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ross evana

Interview – Ross Evana, Omerta Recordings (Formally KOS)

ross evana

One of FunkNaughty’s favourite producers over the past few years has been Ross Evana, formally KOS. For 7 years KOS rocked many a dancefloor with his productions and dj skills; producing many tech-house and techno club hits that had dancefloors shaking in their wake. However 2010 saw the start of a new artist project and KOS become Ross Evana;  a new exciting sound was born.

FN caught up with Ross to find out what he has been up to since that start of his new artist project, whilst getting his views and top insider advice on digital djing and music production.

Towards the end of 2010 KOS became Ross Evana. What has Ross been up to since then?

Well, i’ve been very busy, i went straight into the studio and started work on a new sound. The 1st track i released as Ross Evana was ‘Ouija Board’ – I wasn’t sure if people would get it, but it came out on Get Physical and did really well. That was the test, and since then I have gone on to release on Saved, Rawthentic, CR2, Time Has Changed and I have now just finished writing my album.

What was the reason for changing from KOS to Ross Evana? We’ve noticed your sound has changed from a techno/tech house sound to more of a house, tribal infused sound. Where you bored of playing techno or are you following in the steps of other dj/producers such as Cajmere who has an alter (Techno) ego – Green Velvet?

The problem was that there were a few other DJ’s around the world with the same name – KOS. It was causing problems both with gigs and productions. In the end I had to back down and revert back to my real name – Ross Evana. (KOS was a nickname that I was given in school at 5 years old!) It was a tough decision but I felt that I couldn’t go any further with that name.  Also my sound had started to evolve so I thought that it was a good time for a new beginning. I see it as taking 1 step back to take 2 steps forward. It was the best decision that I ever made!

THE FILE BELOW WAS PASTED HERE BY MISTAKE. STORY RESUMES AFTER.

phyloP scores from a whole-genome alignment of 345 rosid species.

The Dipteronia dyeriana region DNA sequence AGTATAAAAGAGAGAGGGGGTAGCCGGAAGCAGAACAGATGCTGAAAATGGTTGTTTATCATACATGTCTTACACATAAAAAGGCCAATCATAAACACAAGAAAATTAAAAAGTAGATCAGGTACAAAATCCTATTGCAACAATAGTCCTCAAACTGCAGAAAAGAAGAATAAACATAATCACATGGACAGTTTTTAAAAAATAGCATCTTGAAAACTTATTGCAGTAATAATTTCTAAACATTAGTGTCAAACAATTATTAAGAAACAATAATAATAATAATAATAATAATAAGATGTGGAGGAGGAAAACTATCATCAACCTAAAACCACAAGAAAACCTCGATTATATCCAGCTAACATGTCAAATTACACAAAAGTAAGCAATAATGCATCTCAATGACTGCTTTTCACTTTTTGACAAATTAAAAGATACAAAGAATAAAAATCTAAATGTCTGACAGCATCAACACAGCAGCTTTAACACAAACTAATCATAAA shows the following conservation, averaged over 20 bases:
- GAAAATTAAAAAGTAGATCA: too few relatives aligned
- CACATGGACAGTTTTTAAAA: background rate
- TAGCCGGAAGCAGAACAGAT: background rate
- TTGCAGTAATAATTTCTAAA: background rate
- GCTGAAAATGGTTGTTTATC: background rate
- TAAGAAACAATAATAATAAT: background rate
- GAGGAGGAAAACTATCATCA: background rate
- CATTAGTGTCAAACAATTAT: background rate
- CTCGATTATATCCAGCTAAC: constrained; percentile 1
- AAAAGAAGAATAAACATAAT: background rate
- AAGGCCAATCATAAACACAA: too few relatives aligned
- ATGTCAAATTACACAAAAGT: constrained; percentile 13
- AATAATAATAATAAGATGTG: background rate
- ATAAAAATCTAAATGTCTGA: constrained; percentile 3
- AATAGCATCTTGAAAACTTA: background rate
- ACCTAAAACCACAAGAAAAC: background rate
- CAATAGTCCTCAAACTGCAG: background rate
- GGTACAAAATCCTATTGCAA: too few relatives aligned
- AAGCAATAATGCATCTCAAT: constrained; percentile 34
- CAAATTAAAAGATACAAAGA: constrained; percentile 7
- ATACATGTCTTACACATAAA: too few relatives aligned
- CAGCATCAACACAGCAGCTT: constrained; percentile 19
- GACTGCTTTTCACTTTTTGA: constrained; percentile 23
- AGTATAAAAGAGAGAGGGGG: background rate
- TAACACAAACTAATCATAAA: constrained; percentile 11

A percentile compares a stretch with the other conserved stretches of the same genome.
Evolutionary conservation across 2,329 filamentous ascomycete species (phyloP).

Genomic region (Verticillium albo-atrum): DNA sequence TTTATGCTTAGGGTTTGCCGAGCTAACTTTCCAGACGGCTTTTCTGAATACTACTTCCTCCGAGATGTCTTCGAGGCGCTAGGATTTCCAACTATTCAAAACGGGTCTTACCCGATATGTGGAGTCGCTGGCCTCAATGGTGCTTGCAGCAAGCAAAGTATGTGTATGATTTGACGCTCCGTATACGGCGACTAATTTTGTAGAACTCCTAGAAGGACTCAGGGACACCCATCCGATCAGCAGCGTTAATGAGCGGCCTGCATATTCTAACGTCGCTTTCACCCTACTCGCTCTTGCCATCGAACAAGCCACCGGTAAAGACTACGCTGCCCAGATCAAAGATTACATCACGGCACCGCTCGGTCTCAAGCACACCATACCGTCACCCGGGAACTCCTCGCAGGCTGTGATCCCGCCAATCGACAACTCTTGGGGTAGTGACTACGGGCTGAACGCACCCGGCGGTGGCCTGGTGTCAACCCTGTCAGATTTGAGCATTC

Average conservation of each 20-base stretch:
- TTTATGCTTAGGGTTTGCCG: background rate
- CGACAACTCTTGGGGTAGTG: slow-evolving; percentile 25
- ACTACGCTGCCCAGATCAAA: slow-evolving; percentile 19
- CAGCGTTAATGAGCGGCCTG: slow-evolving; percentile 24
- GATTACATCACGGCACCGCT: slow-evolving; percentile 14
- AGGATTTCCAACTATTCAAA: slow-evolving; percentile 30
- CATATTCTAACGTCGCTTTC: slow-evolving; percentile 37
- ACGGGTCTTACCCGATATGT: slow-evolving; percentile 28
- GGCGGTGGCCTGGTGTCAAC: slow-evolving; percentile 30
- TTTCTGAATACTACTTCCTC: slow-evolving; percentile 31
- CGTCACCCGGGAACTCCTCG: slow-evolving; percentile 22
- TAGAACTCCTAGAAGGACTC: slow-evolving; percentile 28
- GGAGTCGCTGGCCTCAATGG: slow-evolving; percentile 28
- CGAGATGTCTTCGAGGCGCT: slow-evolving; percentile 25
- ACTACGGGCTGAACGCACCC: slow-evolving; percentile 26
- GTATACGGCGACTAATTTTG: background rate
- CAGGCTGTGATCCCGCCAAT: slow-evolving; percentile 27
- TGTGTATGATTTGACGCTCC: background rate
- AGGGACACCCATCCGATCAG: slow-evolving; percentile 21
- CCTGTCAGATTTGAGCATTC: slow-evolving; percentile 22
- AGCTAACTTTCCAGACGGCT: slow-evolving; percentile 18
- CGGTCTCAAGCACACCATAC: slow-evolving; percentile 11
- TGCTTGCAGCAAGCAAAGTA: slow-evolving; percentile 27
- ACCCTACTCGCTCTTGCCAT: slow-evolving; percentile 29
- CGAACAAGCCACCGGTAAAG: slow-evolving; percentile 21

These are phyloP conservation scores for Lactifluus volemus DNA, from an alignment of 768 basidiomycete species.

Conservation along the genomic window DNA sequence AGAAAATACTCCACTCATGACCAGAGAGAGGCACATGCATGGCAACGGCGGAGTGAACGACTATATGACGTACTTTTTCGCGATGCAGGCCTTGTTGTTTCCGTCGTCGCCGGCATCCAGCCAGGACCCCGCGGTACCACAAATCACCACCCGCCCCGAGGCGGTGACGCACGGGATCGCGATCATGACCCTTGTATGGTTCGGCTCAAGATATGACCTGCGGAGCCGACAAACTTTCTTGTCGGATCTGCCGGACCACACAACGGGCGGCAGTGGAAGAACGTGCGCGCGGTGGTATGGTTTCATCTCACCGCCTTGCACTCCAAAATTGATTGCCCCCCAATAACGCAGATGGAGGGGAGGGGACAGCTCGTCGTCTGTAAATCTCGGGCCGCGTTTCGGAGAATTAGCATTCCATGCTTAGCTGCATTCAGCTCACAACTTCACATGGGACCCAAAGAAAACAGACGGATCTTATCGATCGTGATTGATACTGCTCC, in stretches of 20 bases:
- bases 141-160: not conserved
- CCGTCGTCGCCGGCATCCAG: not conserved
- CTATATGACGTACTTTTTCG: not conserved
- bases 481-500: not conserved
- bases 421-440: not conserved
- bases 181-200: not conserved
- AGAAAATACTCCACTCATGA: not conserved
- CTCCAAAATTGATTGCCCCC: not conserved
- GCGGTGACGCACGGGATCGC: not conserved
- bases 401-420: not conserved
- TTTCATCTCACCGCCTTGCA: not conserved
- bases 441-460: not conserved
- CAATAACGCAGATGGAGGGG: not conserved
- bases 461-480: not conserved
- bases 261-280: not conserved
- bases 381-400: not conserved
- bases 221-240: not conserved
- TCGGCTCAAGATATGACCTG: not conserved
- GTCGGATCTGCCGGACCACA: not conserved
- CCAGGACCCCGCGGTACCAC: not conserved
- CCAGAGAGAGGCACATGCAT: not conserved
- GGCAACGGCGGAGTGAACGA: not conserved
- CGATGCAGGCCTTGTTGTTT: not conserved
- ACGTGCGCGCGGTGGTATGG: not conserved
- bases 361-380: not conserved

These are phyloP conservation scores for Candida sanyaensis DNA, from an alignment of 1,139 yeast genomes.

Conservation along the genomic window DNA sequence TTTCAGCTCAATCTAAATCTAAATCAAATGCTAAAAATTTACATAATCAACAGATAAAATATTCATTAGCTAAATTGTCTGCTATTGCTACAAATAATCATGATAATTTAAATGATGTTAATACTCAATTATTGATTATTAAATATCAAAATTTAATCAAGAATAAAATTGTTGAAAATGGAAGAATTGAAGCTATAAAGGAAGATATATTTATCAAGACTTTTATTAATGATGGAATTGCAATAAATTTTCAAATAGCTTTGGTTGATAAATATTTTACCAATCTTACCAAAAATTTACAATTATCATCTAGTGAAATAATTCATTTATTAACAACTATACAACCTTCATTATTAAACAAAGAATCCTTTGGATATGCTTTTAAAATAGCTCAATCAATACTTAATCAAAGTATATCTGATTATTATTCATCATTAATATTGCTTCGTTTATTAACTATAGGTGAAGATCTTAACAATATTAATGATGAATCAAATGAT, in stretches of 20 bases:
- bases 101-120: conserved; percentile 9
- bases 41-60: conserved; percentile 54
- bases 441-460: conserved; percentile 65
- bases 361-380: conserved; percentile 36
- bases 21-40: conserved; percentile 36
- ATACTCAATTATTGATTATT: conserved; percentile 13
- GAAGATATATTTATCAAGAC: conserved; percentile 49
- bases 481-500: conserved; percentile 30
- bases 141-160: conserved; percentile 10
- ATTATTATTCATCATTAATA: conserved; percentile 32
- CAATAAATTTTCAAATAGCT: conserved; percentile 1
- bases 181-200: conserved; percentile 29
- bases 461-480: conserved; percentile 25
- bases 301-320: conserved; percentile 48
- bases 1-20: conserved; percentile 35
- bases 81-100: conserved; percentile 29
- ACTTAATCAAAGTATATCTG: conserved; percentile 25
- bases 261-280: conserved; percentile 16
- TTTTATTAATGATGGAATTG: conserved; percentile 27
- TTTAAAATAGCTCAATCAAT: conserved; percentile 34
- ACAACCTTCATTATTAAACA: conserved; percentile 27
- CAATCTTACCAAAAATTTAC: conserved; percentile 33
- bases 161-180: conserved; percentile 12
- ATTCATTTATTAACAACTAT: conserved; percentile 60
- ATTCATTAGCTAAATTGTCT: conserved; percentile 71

So what does your djing set up consist of at the moment and why?

I use Traktor Scratch with CDJs. I’ve used this set-up for 2 ½ years now and I’m happy with it. I really love the looping and effects of Traktor. They have added a new dimension to mixing.  There are also many new exciting pieces of equipment out now like the Allen & Heath DB4 mixer which I will have a look at soon.

How has digital technology changed your dj sets?

I was actually thinking the other day how limited we all used to be in the vinyl days. We couldn’t really do much except mix records. Unless I am doing something to the track that is playing – looping, effects or whatever I get so bored!

I see young DJ’s these days trying to be cool by suddenly playing vinyl. I’m not knocking vinyl as the sound is warm and you can still get some great music on vinyl, but the DJ’s who are playing it just to be cool are doing it for the wrong reasons. If you have grown up with digital then why revert back to vinyl?

ross evana

Which midi controller is your prefferred weapon of choice and why?

That would have to be Native Instruments X1 controller. It is absolutely perfect for Traktor. It’s logical, you  just plug in and play. It’s really easy to see what you are doing in the dark , and it doesn’t take up too much space like many controllers.

Do you have a piece of DJ kit that you just can’t live without?

My ear plugs!  If it was not for them then I would not be able to play anymore due to problems with my ears. I could use any piece of DJ kit to play, but without my ear plugs I won’t go near the club!

Here at FN  were not massive fans of the new wave of midi controllers hitting the streets, such as N.I’s S4 and Pioneer’s DDJ series. This is mainly due to their size and clunkyness and not what the controllers offer. How do you feel about these type of midi players?

Well some of them look like Early Learning Centres for kids!  All those wheels and things to play with. I don’t think that I will ever use one. I saw a DJ in Paris recently carrying one around and it was so big and heavy that he couldn’t even walk straight! The main advantage of them is that you can just plug into 1 channel in the mixer and you are all set, which is handy.  However I prefer to use the mixer and CDJs as they have never let me down before.